Shaynah has mentioned that she would like to become pregnant in the next 12- 24 months. The risks of pregnancy must be discussed prior to strating any AED. For example, dilantin is a Pregnancy category D and the overall risk of malformation for children exposed to Dilantin is 10 % (Woo & Robinson 2020 p197). This is the case for most AED. There are previous recommendations that women who are taking Dilantin can have reduce the risks to the fetus by taking 400mcg of folic acid daily (Woo & Robinson 2020 p197). Newborns who have been exposed to phenytoin in utero may experience decreased levels of vitamin K and will need to receive it at birth (Woo & Robinson 2020 p197). In addition to the effect these drugs may have on the fetus they can also lower the efficacy of oral contraceptives (Waseem 2021).

The most appropriate initial antiepileptic regimen for this patient would be phenytoin 100mg PO three times a day. Hydantoins are the first line treatment choice for tonic- conic and partial complex seizures; additionally they are the least sedating drugs to treat seizure disorders (Woo & Robinson 2020 p197). After the initial start of the drug and receiving the loading dose she may receive 300mg of extended release dilantin or continue with the 100 mg TID (Woo & Robinson 2020 p 201).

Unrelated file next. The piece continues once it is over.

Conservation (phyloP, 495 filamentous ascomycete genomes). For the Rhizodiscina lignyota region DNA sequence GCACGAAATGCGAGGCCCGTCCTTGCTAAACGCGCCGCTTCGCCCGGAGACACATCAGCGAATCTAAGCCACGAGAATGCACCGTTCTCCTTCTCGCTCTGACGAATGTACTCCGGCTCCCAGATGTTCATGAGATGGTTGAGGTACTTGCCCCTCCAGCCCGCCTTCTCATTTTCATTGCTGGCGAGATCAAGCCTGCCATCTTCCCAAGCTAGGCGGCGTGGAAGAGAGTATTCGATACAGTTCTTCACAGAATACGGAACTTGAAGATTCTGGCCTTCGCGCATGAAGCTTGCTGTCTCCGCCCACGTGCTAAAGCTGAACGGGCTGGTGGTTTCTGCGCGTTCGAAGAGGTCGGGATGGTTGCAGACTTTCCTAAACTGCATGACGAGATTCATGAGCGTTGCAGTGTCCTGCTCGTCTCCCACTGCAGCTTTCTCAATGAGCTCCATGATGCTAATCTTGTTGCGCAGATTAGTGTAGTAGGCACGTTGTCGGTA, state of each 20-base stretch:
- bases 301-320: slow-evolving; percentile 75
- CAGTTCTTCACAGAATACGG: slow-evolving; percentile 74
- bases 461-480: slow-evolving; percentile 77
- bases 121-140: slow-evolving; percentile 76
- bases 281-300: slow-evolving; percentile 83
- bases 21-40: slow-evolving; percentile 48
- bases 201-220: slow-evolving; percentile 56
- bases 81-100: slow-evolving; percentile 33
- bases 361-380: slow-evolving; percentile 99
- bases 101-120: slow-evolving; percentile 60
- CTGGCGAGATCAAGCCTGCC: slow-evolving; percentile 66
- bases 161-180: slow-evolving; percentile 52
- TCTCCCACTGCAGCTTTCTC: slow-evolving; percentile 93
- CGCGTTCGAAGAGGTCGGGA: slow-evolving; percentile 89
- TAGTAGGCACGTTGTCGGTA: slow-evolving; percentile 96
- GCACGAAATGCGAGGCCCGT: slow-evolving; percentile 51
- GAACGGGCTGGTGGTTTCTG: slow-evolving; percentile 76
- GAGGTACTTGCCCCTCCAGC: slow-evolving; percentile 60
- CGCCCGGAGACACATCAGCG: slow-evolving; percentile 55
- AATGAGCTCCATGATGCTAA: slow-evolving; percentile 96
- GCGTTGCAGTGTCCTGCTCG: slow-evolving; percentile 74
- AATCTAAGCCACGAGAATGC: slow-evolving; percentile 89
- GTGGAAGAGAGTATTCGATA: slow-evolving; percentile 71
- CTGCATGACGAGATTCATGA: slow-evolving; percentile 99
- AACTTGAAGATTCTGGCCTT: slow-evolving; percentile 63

Lamotrigine is an adjunct therapy that would be most effective while taking another drug (Woo & Robinson 2020 p209). Rufinamide is not a treatment medication for the type of seizures and is also used in combination with another drug (Woo & Robinson 2020 p210). Valproic acid is not commonly used for this type of seizure. This drug is usually well tolerated and most side effects are mild and transient (Woo & Robinson 2020 p254). This will be effective in treating Shaynah’s seizures with the smallest amount of side effects.